Liberal Tony Genco in Vaughan (left) gets a helping hand from Michael Ignatieff (centre) and former provincial cabinet minister Greg Sorbara (right).

On the other hand, if former Chief Fantino’s rugged tough-love approach to crime does gain some enhanced credibility through an especially strong federal by-election victory in Vaughan tomorrow, this will only further distress those already disturbed by such other recent headlines as: “Justin Trudeau takes Julian Fantino to task for attack on Charter” ; “Strip-search in police cell” ; “Strip search of Ottawa woman ‘troubling,’ McGuinty says” ; “SIU clears officers in G20 probe” ; and “Justice denied in G20 police brutality cases” (and/or even “‘Peek-a-boo’ Fantino campaign gets boost from Coach’s Corner” – although in this last case note as well: “Stanley Cup winner and Hockey Hall of Fame member Ken Dryden … fighting back against Don Cherry’s endorsement of Julian Fantino” ;  and “Who is that masked man? Dryden steps into federal byelection battle with Cherry“).

Vaughan Conservative frontrunner Julian Fantino (left) gets some help from PM Harper and two other supporters (although the one in the pink hat will probably not be voting on November 29, 2010).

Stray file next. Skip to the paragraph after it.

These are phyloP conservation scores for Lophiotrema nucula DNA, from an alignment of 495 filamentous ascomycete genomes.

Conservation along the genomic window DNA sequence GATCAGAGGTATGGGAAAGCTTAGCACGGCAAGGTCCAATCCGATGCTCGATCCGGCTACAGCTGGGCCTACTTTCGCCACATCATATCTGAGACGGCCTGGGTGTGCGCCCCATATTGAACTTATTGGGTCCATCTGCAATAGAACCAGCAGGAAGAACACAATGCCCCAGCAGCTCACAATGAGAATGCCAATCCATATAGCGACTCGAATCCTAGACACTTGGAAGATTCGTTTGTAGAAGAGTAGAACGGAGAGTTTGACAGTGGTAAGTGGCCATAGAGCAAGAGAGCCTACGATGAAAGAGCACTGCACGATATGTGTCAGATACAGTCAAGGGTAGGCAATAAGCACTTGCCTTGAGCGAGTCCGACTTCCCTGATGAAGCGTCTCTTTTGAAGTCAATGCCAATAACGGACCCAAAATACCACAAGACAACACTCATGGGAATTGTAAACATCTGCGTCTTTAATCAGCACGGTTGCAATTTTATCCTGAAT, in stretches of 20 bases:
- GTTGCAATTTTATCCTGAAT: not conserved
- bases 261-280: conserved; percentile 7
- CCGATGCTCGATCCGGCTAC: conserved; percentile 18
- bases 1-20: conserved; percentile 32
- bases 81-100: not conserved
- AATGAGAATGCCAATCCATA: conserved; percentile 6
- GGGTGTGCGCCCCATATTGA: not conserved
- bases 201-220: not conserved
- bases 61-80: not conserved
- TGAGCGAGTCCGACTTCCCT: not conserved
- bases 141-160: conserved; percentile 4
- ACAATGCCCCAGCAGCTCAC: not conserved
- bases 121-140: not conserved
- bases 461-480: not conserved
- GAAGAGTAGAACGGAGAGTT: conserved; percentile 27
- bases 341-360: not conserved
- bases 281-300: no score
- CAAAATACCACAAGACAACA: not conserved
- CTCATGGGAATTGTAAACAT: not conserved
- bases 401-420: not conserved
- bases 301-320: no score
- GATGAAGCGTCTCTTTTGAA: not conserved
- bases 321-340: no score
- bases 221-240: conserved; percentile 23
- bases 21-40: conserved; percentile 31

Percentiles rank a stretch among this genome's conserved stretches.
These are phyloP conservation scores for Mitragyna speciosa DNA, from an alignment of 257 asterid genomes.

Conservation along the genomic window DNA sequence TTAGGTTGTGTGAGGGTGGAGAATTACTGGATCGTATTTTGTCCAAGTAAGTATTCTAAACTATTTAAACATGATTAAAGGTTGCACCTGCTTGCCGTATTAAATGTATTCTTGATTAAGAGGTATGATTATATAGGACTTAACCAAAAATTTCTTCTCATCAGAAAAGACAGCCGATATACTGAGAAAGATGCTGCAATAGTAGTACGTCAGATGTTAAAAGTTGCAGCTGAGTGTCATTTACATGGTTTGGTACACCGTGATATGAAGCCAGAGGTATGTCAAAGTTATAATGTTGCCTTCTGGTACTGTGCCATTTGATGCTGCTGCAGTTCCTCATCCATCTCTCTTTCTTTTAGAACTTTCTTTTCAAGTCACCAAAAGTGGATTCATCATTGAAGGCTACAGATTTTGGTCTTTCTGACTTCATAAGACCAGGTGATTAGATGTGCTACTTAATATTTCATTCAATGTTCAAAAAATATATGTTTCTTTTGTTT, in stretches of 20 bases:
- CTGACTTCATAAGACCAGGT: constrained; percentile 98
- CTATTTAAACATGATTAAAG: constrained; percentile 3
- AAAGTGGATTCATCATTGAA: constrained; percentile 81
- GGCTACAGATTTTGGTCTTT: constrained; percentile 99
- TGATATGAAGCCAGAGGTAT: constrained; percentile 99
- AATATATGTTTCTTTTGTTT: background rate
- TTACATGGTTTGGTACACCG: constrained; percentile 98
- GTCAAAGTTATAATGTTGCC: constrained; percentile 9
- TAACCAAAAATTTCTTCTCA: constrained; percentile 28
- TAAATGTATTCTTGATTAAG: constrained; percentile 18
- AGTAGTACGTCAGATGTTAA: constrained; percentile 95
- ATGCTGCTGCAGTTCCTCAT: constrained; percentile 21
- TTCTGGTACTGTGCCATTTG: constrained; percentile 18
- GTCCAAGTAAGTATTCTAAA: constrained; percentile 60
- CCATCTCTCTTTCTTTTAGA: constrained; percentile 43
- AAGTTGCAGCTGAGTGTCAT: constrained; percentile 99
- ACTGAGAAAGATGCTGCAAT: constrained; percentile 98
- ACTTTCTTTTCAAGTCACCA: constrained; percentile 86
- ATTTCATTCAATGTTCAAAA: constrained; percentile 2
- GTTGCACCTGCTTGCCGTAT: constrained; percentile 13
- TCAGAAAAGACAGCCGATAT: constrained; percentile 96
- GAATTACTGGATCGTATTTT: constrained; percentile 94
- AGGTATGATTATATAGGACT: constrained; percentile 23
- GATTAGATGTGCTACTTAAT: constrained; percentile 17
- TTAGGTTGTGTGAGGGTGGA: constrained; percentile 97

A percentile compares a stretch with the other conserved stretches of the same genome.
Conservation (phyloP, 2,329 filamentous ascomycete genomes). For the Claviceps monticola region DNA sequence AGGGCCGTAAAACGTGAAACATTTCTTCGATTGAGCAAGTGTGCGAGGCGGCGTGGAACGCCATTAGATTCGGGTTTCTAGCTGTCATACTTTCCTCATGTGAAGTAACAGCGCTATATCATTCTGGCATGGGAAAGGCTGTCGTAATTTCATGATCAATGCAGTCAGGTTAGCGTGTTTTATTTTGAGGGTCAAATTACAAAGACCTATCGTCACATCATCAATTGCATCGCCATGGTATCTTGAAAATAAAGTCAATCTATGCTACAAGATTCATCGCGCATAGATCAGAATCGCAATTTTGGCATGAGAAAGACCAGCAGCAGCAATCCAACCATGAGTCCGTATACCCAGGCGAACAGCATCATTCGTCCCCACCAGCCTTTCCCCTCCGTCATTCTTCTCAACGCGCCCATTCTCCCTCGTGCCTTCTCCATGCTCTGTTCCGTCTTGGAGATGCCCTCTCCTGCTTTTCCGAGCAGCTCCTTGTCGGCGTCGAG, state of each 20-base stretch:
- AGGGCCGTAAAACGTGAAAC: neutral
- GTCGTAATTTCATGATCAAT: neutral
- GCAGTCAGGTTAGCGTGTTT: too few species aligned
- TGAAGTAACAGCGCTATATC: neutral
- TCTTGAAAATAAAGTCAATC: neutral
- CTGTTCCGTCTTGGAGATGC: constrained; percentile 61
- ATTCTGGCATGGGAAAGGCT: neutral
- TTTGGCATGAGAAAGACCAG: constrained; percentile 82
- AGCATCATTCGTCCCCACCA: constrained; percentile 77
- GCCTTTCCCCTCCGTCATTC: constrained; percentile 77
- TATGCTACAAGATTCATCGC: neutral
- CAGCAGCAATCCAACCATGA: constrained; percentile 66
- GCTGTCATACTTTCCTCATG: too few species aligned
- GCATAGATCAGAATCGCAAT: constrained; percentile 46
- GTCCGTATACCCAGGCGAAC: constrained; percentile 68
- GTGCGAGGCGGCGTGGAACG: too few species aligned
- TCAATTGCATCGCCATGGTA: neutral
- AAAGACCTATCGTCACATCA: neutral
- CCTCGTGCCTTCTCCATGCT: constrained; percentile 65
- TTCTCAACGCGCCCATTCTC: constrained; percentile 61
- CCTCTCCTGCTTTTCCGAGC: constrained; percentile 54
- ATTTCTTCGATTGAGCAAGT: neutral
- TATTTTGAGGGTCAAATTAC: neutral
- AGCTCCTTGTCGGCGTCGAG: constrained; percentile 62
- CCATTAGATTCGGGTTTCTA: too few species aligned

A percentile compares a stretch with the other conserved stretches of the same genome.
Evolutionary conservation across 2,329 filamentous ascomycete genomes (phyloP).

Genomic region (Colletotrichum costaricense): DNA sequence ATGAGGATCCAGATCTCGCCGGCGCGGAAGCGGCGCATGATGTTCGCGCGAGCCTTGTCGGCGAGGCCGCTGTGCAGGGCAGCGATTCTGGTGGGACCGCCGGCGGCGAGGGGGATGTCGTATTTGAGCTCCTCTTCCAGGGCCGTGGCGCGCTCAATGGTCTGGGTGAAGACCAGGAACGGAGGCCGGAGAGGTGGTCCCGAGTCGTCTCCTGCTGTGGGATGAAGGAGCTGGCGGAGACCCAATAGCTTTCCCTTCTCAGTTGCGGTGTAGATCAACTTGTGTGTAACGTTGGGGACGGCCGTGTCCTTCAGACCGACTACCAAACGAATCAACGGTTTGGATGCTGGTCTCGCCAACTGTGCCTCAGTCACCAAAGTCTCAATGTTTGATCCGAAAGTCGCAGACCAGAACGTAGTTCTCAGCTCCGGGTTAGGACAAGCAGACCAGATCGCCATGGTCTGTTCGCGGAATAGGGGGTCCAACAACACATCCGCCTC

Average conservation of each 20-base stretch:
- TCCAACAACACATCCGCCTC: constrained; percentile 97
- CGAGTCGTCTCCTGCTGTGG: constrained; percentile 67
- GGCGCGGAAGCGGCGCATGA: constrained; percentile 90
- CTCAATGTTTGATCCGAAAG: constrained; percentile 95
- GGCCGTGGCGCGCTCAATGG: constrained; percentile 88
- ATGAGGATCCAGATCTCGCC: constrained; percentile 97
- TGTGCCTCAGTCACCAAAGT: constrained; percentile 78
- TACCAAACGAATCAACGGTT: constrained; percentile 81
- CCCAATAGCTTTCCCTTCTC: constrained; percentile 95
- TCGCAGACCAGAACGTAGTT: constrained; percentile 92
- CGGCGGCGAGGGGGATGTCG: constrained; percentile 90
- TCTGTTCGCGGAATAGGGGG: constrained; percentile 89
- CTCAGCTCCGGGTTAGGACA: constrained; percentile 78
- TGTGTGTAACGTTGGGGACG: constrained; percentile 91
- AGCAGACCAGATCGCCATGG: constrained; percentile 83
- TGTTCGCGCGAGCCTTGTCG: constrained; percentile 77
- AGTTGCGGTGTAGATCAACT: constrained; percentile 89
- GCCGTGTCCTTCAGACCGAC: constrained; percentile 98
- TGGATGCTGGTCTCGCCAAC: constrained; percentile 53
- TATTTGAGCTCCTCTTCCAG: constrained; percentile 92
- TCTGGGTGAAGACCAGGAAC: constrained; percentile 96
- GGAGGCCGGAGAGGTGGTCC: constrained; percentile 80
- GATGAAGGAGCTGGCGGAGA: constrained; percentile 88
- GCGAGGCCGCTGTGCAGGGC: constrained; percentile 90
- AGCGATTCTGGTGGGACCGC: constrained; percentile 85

Finally, according to James Travers in yesterday’s Toronto Star: “Federal Liberals have much more to worry about this weekend than the looming by-election loss of yet another supposedly ‘safe’ seat. A sorry result in Vaughan may well trigger a winter campaign fought to Liberal disadvantage on Conservative terms.”Â  And Mr. Travers also reports that: “Still hoping for the by-election best, Liberals are preparing for the worst. Unless loyalists shock organizers by flooding polling stations, former OPP Commissioner Julian Fantino will win in a walk, one widely expected to lead him straight into the Conservative cabinet … Losing a riding Liberals held for 22 years … would wave warning flags any time. Losing Vaughan now to Stephen Harper would be a jarring wake-up call for Michael Ignatieff.” Mr. Ignatieff may well have heard the call already, even if he is still hoping against hope that the loyalists will flood the polling stations, at the last minute. The problem to which no one still seems to have an answer is what to do about it.